In 1765, when Scottish explorer James Bruce discovered an ancient city partly buried in the sands of the Algerian desert. He did not realize that he was actually standing above the ruins of the largest Roman Empire settlement ever built in North Africa — the ancient city of Thamugadi, now called Timgad.
The ruins of Timgad offer us a glimpse of ancient Roman urban planning at its height with its precise design and modern grid plan. Located on the slopes of Aures Massif in what is now known as Algeria, it was built nearly 2,000 years ago by the Roman Emperor Trajan.
The city was originally designed as a perfect square, 355 meters long on each side. The angled design was highlighted by the decumanus maximus (east-west oriented street) and the cardo (north-south-oriented street) lined by a Corinthian colonnade.
The city’s original design was a perfect square, 355 meters long on each side.
The ancient city ruins can be found in Algeria.
When the Romans extended their rule over North Africa during the first century, they founded Timgad for retired Parthian veterans of the Roman army in return for their years of service. It was originally intended for a population of 15,000, but it soon outgrew beyond the original grid. The extension was looser, but still followed an organized manner. For the next 300 years, the city quadrupled from its original ground plan.
It quickly expanded four times its original ground plan over a span of 300 years.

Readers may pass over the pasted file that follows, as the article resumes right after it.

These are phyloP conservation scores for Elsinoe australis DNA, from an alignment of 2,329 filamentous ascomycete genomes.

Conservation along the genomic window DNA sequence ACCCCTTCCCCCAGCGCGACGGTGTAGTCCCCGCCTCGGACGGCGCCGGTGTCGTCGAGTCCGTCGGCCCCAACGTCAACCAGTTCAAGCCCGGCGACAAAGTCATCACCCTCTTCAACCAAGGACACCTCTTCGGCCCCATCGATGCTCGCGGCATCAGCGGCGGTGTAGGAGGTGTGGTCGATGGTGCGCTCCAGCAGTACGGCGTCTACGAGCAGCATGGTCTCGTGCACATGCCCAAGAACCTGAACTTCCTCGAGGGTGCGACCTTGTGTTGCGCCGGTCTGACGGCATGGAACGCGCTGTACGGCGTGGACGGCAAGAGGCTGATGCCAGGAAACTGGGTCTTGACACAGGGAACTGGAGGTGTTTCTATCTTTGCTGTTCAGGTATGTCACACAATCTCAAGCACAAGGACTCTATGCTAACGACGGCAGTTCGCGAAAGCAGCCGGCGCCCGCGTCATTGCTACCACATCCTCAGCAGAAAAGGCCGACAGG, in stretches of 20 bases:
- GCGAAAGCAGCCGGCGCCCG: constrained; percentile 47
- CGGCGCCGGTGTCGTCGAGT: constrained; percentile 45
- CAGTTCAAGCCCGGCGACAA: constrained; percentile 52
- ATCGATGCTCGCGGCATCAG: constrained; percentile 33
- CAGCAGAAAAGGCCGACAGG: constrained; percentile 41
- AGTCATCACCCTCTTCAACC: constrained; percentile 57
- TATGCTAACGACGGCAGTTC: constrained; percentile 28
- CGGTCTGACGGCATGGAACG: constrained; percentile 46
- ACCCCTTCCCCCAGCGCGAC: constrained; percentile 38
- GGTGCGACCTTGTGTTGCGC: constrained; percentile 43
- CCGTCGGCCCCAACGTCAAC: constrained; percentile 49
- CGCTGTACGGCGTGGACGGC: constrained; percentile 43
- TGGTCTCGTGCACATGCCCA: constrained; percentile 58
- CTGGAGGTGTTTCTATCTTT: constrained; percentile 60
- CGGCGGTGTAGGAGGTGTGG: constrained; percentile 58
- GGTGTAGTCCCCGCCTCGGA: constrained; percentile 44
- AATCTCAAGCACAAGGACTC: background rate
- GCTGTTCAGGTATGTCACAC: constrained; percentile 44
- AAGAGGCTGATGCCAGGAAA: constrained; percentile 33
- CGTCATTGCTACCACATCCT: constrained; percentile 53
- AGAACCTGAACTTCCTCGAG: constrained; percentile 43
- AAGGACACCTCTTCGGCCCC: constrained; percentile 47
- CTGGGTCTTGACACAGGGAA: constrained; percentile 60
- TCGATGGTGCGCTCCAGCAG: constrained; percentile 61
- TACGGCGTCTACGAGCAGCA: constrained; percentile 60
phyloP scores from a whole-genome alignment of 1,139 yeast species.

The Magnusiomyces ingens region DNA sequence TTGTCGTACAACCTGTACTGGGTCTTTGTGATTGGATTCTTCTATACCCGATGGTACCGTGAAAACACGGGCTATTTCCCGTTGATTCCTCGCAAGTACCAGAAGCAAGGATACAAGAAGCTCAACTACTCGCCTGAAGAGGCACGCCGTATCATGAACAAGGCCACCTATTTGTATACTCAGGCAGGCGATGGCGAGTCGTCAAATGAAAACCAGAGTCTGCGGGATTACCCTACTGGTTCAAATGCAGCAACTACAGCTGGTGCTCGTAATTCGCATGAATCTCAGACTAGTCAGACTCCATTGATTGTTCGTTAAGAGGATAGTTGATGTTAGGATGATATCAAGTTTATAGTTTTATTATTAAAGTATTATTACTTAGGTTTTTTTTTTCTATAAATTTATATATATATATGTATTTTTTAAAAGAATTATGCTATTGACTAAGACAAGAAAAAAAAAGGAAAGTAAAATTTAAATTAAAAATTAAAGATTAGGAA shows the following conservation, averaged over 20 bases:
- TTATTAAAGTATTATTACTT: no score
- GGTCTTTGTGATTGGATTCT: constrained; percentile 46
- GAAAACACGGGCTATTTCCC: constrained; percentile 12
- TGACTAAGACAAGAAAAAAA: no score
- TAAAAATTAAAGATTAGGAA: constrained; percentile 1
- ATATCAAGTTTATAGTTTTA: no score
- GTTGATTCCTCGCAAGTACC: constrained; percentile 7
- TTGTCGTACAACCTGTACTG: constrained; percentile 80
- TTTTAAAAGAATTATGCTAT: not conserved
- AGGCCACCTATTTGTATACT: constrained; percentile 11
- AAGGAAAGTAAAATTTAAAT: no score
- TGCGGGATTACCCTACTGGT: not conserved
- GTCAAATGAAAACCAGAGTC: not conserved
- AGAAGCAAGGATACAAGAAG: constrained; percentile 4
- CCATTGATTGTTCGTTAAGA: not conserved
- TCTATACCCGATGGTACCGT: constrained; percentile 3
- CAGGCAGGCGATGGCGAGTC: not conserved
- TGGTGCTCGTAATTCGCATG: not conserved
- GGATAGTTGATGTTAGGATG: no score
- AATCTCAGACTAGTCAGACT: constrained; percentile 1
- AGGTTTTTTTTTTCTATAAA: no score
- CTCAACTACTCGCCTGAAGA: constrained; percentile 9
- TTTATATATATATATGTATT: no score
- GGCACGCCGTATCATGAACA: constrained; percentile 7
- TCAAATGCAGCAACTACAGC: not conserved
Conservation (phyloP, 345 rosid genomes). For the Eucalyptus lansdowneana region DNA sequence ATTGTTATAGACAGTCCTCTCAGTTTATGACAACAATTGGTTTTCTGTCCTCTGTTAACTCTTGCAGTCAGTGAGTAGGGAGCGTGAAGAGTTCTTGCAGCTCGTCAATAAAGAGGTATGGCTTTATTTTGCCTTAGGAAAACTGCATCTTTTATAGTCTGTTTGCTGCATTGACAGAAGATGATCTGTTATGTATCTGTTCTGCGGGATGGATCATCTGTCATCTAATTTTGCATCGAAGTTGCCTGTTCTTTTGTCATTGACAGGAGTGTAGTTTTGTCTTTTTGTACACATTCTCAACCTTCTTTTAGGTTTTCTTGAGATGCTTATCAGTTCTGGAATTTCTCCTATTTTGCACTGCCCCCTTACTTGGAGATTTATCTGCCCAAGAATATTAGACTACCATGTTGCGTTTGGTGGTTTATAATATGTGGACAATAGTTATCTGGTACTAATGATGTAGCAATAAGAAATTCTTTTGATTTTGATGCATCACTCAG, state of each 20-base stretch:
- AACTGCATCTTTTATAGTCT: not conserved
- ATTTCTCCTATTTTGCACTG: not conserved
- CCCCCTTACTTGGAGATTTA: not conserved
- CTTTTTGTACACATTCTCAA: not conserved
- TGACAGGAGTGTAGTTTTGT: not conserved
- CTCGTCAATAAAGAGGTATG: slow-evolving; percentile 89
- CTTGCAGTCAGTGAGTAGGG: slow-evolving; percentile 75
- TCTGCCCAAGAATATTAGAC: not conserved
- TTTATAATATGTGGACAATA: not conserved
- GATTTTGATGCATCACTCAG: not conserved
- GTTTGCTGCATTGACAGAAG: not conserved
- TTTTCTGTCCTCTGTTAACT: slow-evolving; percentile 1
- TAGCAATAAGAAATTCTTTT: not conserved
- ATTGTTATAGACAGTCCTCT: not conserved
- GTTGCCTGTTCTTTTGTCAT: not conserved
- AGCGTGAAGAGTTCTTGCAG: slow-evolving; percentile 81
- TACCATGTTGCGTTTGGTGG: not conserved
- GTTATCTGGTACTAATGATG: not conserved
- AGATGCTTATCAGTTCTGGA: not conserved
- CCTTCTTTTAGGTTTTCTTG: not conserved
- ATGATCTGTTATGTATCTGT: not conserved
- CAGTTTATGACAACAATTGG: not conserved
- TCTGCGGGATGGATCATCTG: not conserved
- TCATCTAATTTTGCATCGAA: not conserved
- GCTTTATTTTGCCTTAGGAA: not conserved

It became a center of Christian activity in the 4th century.
The ancient city thrived during the second and third century, serving as an image of the grandeur of Rome on African soil. It also became a center of Christian activity and a Donatist center in the 4th century.
However, the city was sacked by the Vandals during the 5th century causing its decline. The Byzantine Emperor Justinian revived it in the 6th century, building a fortress outside the town. The Arabs invaded the city in the 7th century which led to its complete downfall and abandonment.
Marketplace with elegant colonnades and stalls.
The city was completely abandoned in the 7th century due to Arab invasion.
After the Arab invasion, Timgad laid under the sand of the Sahara for years exceptionally well-preserved. The Colonia Marciana Traiana Thamugadi , complete name of Timgad, was unearthed by explorers in 1881 and was declared by UNESCO as a World Heritage Site in 1982. The 12 meter-high Arch of Trajan still proudly stands at the west end of the decumanus maximus. You can also find the remains of a temple dedicated to Jupiter, large Byzantine citadel, 3,500-seat theater, library, basilica and four bath houses.
The 3,500 seat-theater was built for the entertainment of Timgad’s citizens.
The Arch of Trajan still proudly stands today.
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